Lemmon fleabane (Erigeron lemmonii)
A prostrate perennial with a slender taproot growing in dense clumps in crevices and on ledges on vertical cliffs. The stems and leaves are densely covered with non-glandular hairs, stems can be up to 1 m in length, lower leaves are dissected and upper leaves are entire. Flowers look like delicate daisies, with white to light purple outer petals and yellow inner petals, and are at the end of the stems.
- States/US Territories in which the Lemmon fleabane is known to or is believed to occur: Arizona
- US Counties in which the Lemmon fleabane is known to or is believed to occur: View All
- Additional species information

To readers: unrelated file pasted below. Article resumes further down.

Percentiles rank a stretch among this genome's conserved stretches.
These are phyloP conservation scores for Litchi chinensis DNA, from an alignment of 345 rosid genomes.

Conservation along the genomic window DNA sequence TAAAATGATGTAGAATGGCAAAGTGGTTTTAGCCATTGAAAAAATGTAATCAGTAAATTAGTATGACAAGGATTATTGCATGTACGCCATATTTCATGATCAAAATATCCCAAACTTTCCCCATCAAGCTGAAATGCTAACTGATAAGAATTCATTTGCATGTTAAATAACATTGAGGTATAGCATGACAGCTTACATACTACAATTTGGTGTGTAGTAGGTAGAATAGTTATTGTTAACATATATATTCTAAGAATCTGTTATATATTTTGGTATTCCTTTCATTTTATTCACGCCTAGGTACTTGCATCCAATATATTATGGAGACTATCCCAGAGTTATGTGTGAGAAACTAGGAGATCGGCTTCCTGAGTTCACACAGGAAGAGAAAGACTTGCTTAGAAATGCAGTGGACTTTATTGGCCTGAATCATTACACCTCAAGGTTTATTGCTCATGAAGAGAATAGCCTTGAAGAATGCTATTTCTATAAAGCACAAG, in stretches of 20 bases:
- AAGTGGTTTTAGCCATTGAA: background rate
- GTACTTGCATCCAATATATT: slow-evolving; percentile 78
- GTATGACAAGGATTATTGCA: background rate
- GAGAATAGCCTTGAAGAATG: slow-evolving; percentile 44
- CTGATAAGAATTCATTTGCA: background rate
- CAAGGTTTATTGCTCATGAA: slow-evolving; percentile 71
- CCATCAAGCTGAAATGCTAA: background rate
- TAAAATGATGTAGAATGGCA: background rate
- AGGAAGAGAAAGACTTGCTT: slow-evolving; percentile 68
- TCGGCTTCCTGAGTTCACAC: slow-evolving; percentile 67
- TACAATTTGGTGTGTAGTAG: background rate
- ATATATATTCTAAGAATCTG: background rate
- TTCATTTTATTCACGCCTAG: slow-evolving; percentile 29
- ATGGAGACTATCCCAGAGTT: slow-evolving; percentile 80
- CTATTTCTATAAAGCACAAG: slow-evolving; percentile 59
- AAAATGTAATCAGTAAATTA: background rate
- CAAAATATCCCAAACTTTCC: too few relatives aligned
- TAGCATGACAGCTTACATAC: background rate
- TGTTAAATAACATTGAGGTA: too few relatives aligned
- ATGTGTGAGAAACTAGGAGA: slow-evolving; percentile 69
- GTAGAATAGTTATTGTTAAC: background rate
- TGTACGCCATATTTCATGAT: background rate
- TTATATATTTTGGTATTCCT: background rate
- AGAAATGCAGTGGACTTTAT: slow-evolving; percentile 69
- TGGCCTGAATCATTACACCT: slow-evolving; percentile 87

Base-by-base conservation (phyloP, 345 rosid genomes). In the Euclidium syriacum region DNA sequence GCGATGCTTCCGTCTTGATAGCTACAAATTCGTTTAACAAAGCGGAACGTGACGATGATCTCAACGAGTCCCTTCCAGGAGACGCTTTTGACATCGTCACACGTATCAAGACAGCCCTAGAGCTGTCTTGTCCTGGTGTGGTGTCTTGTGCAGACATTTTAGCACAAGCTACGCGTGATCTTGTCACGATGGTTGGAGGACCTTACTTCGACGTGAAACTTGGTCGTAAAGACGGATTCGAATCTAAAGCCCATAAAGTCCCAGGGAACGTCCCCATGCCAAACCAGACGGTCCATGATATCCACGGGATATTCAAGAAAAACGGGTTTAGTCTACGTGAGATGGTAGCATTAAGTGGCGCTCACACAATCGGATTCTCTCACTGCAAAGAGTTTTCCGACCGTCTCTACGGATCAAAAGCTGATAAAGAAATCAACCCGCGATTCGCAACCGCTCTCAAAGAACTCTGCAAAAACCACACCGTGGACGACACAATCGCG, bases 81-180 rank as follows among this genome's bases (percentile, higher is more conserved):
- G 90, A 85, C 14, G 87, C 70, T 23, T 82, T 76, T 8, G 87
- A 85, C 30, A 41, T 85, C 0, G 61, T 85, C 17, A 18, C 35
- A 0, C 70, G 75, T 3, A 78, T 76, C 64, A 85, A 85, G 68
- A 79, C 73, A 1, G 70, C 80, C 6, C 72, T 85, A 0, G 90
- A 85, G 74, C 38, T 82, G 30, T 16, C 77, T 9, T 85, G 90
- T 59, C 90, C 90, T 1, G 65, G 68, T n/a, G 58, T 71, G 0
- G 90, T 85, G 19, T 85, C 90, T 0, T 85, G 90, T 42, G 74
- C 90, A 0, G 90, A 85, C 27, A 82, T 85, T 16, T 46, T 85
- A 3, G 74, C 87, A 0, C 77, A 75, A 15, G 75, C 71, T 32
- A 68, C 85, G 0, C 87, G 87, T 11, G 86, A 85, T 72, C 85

|Status||Date Listed||Lead Region||Where Listed|
|Southwest Region (Region 2)|
» Federal Register Documents
No recovery information is available for the Lemmon fleabane.
» Critical Habitat
No critical habitat rules have been published for the Lemmon fleabane.
» Conservation Plans
No conservation plans have been created for Lemmon fleabane.
» Life History
Occurs in crevices and ledges of west-, south-, and north-facing vertical cliffs and on large boulders that have fallen from the limestone cliffs. Elevations from 6,300-7,300 feet. Surrounding vegetation is pine-oak woodland
Flowering occurs from August through October. Bees, flies, and beetles have been observed pollinating the small flowers.
Found in one location in the Huachuca Mountains. Threats primarily from wildfire and drought.
» Other Resources
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